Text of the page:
An obvious pitfall is for functions explicitly taking a std::vector<int>, requiring std::vector<int> as a result or callers expecting a std::vector<int>. This is due to reversed_vec not actually reversing the vector, but just holding the same data and swapping the implementation of it’s iterator getters.

The advantage to using this type over something like boost::reversed is the fact that you can return the reversed vector (in my example if you just returned the rbegin() iterator, it would be invalidated once you left the function).

Functions taking a std::vector<int> wouldn’t work with reversed_vec, even if it was explicitly or implicitly convertible to vector<int>. This is because reverse_vec contains the same content as the vector had and would essentially mean that we’ve converted it to and from a type without changing anything. Instead, when we convert to std::vector<T> we could construct a copy of the vector and reverse the internals, but that is what we want to avoid (but this is OK if we actually do want to make a copy). Here is code example of what I mean:

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// here it make sense to copy, since that is what the code is trying to say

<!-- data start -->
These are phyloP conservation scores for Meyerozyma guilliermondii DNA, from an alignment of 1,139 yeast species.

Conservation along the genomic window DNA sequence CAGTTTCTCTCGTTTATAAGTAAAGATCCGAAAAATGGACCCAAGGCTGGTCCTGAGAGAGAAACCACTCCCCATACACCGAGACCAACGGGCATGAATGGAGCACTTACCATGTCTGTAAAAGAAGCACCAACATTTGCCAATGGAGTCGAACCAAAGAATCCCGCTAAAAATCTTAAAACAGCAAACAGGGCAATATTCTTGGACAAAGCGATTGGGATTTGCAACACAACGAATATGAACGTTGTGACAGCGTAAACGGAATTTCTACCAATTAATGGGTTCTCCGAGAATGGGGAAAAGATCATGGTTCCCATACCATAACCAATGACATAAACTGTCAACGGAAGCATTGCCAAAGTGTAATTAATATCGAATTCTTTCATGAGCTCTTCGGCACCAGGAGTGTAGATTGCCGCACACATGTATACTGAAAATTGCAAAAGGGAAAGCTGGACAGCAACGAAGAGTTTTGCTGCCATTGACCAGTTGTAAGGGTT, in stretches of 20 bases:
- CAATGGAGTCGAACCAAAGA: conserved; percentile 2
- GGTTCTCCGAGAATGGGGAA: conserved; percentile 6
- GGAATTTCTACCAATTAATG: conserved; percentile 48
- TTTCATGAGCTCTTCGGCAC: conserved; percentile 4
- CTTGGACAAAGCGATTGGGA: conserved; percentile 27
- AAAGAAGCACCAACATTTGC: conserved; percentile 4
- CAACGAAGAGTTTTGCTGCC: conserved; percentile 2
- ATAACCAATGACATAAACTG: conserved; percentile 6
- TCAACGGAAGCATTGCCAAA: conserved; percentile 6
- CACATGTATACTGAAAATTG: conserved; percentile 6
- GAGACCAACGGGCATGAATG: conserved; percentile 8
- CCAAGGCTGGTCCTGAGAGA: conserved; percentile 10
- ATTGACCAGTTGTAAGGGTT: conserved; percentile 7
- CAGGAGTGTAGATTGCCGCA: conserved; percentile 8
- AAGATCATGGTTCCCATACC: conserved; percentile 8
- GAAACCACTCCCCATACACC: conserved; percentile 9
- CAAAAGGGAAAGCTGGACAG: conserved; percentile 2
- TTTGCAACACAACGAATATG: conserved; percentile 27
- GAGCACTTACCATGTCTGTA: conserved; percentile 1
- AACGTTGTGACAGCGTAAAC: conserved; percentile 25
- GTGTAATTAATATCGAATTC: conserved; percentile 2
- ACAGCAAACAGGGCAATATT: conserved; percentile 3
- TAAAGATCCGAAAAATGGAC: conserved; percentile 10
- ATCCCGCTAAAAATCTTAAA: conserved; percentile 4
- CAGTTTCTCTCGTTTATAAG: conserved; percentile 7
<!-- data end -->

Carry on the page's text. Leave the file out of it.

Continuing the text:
reversed_vec rev_vec = make_rev({1, 2, 3, 4});
std::vector<int> vec = rev_vec; // (*)


void foo(const std::vector<int>& vec);

reversed_vec rev_vec = make_rev({1, 2, 3, 4});
foo(rev_vec); // (**)

* Notice that if reversed_vec inherits from std::vector<T> it would be implicitly converted and vec which would just contain {1, 2, 3, 4} (since reverse_vec doesn’t modify the data); a solution to this would be if begin()/end()/rbegin()/rend() was declared as virtual, but they’re not and I don’t think they should be, and even if they were object slicing could still occur (in this example object slicing would occur). Since it makes more sense to copy, but because they are different types we should just make it a requirement to copy explicitly and not allow implicit conversions (std::vector<int> vec{rev_vec.begin(), rev_vec.end()};).